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The effect of preserving pregnancy in cervical cancer diagnosed during pregnancy: a retrospective study

Abstract

Objective

Cervical cancer diagnosed during pregnancy is a rare event, and data regarding efficacy of cancer treatment during pregnancy is limited. This study aimed to assess the safety of continuation of the pregnancy for mother and fetus when concomitantly diagnosed with cervical cancer.

Methods

This study retrospectively analyzed all cervical cancer patients diagnosed while pregnant or immediately postpartum, inclusive from Jan 2010 to June 2019 at our institute. Patient clinical details and follow-up were obtained from hospital records.

Results

The study comprised 40 patients with clinical cancer stages of IA1 (1/40, 2.5%); IB1 (15/40, 37.5%); IB2 (10/40, 25%); IIA (12/40, 30%); and IIB (2/40, 5%). There were 38 patients diagnosed during pregnancy, and 2 diagnosed in the postpartum period. Of the 38 patients, 17 were diagnosed in the first trimester, 13 in the second trimester, and 8 in the third trimester. 10 of 38 patients (26.3%) continued their pregnancy after learning of their diagnosis; 7 (70%) in the third trimester and 3 (30%) in the second trimester. The mean time from diagnosis to surgery in the patients who continued their pregnancy was 52.7 days, which was statistically significantly greater than the termination of pregnancy group (52.7 vs. 16.3 days, P < 0.01). Notably, there was no survival difference between the 2 groups (100% vs. 90.91%, P = 0.54), and none of the pregnant women who ultimately died had delayed treatment due to pregnancy. Similarly, the surgical estimated blood loss and operative duration comparison in the 2 groups were not significantly different.

Conclusions

In the present study, the gestational age of pregnancy at the time of initial diagnosis of cervical cancer was an important determinant in the disease management. Continuation of the pregnancy when diagnosed with cervical cancer may not affect the oncologic outcome of the mother nor increase either surgical or obstetric complications. Additionally, the use of neoadjuvant chemotherapy did not threaten the health of the fetus. These results may be useful in counseling patients facing the diagnosis of cervical cancer during pregnancy.

Peer Review reports

Introduction

Worldwide, cervical cancer ranks fourth for both incidence and mortality in female cancer [1]. In recent years, the incidence of cervical cancer has trended to younger age patients. In China, the newly diagnosed cervical cancer  under the age of 45 is 29.7 thousand [2]. Although uncommon, the diagnosis of cervical cancer in a woman who is pregnant is frightening and important. The incidence of cervical cancer diagnosed during pregnancy ranges from 1.4 to 4.6 per 100,000 [3], but the incidence is increasing as a result of later age of marriage and consequent later childbearing of modern women [4,5,6].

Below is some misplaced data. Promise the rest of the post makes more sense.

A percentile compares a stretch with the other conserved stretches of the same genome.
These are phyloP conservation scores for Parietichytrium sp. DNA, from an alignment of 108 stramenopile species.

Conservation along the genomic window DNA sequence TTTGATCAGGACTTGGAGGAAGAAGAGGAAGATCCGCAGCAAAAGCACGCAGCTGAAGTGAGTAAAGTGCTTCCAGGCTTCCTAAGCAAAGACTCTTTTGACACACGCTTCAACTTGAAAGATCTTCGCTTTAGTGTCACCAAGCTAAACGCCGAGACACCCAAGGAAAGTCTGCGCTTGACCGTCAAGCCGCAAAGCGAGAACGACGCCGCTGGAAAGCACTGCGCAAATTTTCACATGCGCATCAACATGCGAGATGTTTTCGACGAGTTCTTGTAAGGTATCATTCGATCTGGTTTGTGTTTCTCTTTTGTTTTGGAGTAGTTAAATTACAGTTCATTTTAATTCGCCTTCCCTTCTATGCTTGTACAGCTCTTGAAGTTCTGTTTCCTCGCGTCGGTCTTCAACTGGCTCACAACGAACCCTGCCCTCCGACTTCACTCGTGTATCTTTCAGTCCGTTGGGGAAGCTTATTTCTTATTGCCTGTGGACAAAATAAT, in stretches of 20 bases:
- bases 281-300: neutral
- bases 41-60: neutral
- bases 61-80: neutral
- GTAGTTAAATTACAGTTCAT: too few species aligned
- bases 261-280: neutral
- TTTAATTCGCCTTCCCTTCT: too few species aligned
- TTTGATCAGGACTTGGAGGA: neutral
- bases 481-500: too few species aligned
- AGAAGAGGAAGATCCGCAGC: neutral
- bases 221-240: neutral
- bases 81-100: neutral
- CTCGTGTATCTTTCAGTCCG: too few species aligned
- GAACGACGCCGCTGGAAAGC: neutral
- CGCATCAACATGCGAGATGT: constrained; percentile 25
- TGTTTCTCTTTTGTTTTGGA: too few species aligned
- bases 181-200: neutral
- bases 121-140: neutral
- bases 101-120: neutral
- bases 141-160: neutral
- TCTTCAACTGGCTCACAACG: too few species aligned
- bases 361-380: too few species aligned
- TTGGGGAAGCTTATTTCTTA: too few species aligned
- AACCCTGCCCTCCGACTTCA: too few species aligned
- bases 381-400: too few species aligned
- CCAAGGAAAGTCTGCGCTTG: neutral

In theory, hormonal variation and local immunosuppression may induce human papillomavirus (HPV) virus reactivation during pregnancy [7], which raises concern that pregnancy might indirectly accelerate cervical cancer. Moreover, the increased uterine blood circulation and cervical dilatation during labor could potentially enhance tumor cell spread and accelerate the progression of cervical cancer [8]. However, recent studies have demonstrated that pregnancy does not affect the prognosis of the mothers and the neonatal outcomes are good [9,10,11,12,13].

When cervical cancer is diagnosed during pregnancy, whether the pregnancy should be continued and how to manage the cervical cancer remain controversial. In these circumstances, crucial questions will inevitably arise for both physician and pregnant patient: will the delayed operation be safe for mother and fetus; will the postponement of the operation accelerate the progress of tumor; or will neoadjuvant chemotherapy (NACT) harm the fetus? Because data regarding maternal and fetal prognosis in the management of cervical cancer diagnosed during pregnancy are limited, we retrospectively reviewed such cases diagnosed at West China Secondary University Hospital.

Materials and methods

The study protocol was reviewed and approved by the ethics committee and the data inspectorate of West China Second University Hospital of Sichuan University. Ethical approval and patient consent were acquired and recorded in the patient medical record with witness signature. All ethical approval and consent procedures were approved by the Medical Ethical Committee of West China Second University Hospital, Sichuan University. Informed consent was obtained from all participants.